Home > Managing Tenants > Pre-Tenancy Checklists

Pre-Tenancy Checklists

By: Sarah Clark (ILEX) - Updated: 27 Sep 2015 | comments*Discuss
 
References Tenant Property Check

If you’ve got the property ready, and you’re thinking about letting it to a prospective tenant, there’s a list of things that you need to have in place before you hand over those keys!

Make Sure That You Know as Much as Possible First!

If you or your letting agent has done the paperwork properly, you should be able to tell a lot about the potential tenant before they move into your property. You will have carried out all the reference checks – employment and income, identity, previous landlords reference if possible, maybe a personal reference and obviously a credit reference. This won’t tell you everything but will at least give you a good idea about their character and their likelihood of paying the rent!

References may not always tell the whole truth about a potential tenant so use your common sense and if you’re in any way concerned, say no. It’s your property.

If you’re faced with an over keen prospective tenant looking for somewhere immediately, be wary. These tend to be the type of tenant that you really need to check up on before you let them move into your property, so don’t take pity on them until you have everything you need reference, paperwork and money wise!

Agreements and Payments

Always insist on a full month’s rent in advance from a new tenant, ask for the tenancy deposit up front and never, without exception, give a prospective tenant the keys to your property until you have the payment cleared in your bank.

Don’t let anyone move in without signing an official tenancy agreement, and make sure that the agreement you keep hold of has original signatures on it. Before you start the tenancy, make sure everything essential is covered in the tenancy agreement, including any conditions such as whether pets are allowed or smoking is permitted in the property. Also make sure that your agreement is up to date as the law changes frequently – for example a standard tenancy agreement form that was printed prior to 2007 would not carry details about the tenancy deposit scheme so would not be legal.

When you take your deposit, you need to protect it through a government authorised Tenancy Deposit Protection Scheme, so make sure that you have this set up before you get to the point where you’re signing contracts.

Before the tenant moves into the property, get a completed standing order form from them for the rent.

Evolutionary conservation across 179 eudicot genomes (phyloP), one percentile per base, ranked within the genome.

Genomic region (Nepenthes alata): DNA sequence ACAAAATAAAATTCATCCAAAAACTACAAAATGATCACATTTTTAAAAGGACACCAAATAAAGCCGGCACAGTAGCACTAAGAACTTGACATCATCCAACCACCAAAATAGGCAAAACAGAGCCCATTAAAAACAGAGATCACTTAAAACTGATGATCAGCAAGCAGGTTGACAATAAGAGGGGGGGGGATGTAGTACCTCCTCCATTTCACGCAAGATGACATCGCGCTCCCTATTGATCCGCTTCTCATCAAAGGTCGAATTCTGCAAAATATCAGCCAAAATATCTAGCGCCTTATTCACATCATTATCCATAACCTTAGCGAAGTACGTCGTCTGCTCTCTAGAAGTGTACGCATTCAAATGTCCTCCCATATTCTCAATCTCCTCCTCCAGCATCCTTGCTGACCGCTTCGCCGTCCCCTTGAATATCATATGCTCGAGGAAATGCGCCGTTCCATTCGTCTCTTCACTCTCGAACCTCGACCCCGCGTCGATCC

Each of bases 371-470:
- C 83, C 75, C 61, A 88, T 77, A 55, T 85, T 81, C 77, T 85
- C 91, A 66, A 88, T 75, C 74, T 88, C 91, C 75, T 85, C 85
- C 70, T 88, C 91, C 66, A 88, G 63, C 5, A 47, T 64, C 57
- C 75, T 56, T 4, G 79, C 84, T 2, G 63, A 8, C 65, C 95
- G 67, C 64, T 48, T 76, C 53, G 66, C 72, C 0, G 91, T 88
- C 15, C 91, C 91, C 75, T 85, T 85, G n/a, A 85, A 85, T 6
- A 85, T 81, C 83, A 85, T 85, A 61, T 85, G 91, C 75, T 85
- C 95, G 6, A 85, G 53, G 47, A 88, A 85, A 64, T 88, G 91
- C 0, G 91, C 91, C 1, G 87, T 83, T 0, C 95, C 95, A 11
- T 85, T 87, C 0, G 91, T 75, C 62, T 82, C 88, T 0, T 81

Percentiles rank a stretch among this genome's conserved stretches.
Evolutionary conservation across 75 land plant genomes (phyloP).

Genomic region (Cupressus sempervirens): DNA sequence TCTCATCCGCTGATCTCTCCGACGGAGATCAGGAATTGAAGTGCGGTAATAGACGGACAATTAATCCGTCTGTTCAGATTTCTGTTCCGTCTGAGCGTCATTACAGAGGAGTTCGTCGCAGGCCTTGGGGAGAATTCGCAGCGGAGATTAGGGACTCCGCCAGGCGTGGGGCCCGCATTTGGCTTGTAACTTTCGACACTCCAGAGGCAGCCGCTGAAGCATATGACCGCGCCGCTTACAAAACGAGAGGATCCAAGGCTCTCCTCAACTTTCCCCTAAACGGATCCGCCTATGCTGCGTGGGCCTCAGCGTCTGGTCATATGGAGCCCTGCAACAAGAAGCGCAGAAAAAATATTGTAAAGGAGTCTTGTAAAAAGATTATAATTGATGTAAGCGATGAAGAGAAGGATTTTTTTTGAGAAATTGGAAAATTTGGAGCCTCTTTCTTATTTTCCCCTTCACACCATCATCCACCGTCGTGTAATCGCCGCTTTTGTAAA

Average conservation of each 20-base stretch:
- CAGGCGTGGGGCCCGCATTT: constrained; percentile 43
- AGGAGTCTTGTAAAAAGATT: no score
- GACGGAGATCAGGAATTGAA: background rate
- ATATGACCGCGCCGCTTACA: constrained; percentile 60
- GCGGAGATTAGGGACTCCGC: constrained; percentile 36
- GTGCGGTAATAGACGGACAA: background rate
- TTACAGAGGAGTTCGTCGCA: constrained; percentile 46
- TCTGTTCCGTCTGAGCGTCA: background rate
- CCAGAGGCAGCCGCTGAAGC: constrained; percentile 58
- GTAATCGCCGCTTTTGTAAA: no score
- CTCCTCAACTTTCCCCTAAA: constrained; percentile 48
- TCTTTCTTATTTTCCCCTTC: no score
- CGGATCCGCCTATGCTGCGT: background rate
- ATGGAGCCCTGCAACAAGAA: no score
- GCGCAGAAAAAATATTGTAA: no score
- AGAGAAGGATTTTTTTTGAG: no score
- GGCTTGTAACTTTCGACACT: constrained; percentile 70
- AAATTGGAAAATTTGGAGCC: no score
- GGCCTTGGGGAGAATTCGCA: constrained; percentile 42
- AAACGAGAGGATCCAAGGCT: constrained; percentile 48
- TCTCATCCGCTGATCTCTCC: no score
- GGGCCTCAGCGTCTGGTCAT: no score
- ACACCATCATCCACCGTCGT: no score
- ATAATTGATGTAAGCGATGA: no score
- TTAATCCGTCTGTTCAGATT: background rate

Timescales

If you’re letting the property to people that you don’t know, it’s best to fix a short initial tenancy term, six months for example. You can make the agreement a rolling contract after this time, which automatically renews unless you or the tenant gives notice. This way you have the benefit of knowing you have a tenant for at least six months, but aren’t stuck with them if they turn out to be trouble.

Housing Benefit Tenants

If you’ve decided to let your property out to a housing benefit tenant, ask them to give you a letter of authority which authorises you to speak to the local authority about details of their application. This means that you can liaise with the authority when it comes to the amount of rent you’re charging, and find out about some details of their history, although the Data Protection Act may prohibit some information being given out, even with a letter of authority.

You might also like...
Share Your Story, Join the Discussion or Seek Advice..
I think you need to insure your car under all circumstances now, even if you have declared sorn, & it is off road.
Melfish - 27-Sep-15 @ 10:24 AM
@nat - the car is not your landlord's property to dispose of, so legally he can't do anything and he certainly can't get it scrapped. I'd look in your terms and conditions of the property rental agreement as it could have something in there which means he could ask her to move it.
Ali - 9-Mar-15 @ 11:04 AM
Hi my boyfriend has his car parked in my mums drive because it's got no tax or insurance. The landlord is getting funny about it and threatening to get it scrapped even though it's on finance. Can my mum do anything to prevent this happening with her been the one who's paying the rent?
nat - 5-Mar-15 @ 9:42 PM
Share Your Story, Join the Discussion or Seek Advice...
Title:
(never shown)
Firstname:
(never shown)
Surname:
(never shown)
Email:
(never shown)
Nickname:
(shown)
Comment:
Validate:
Enter word:
Latest Comments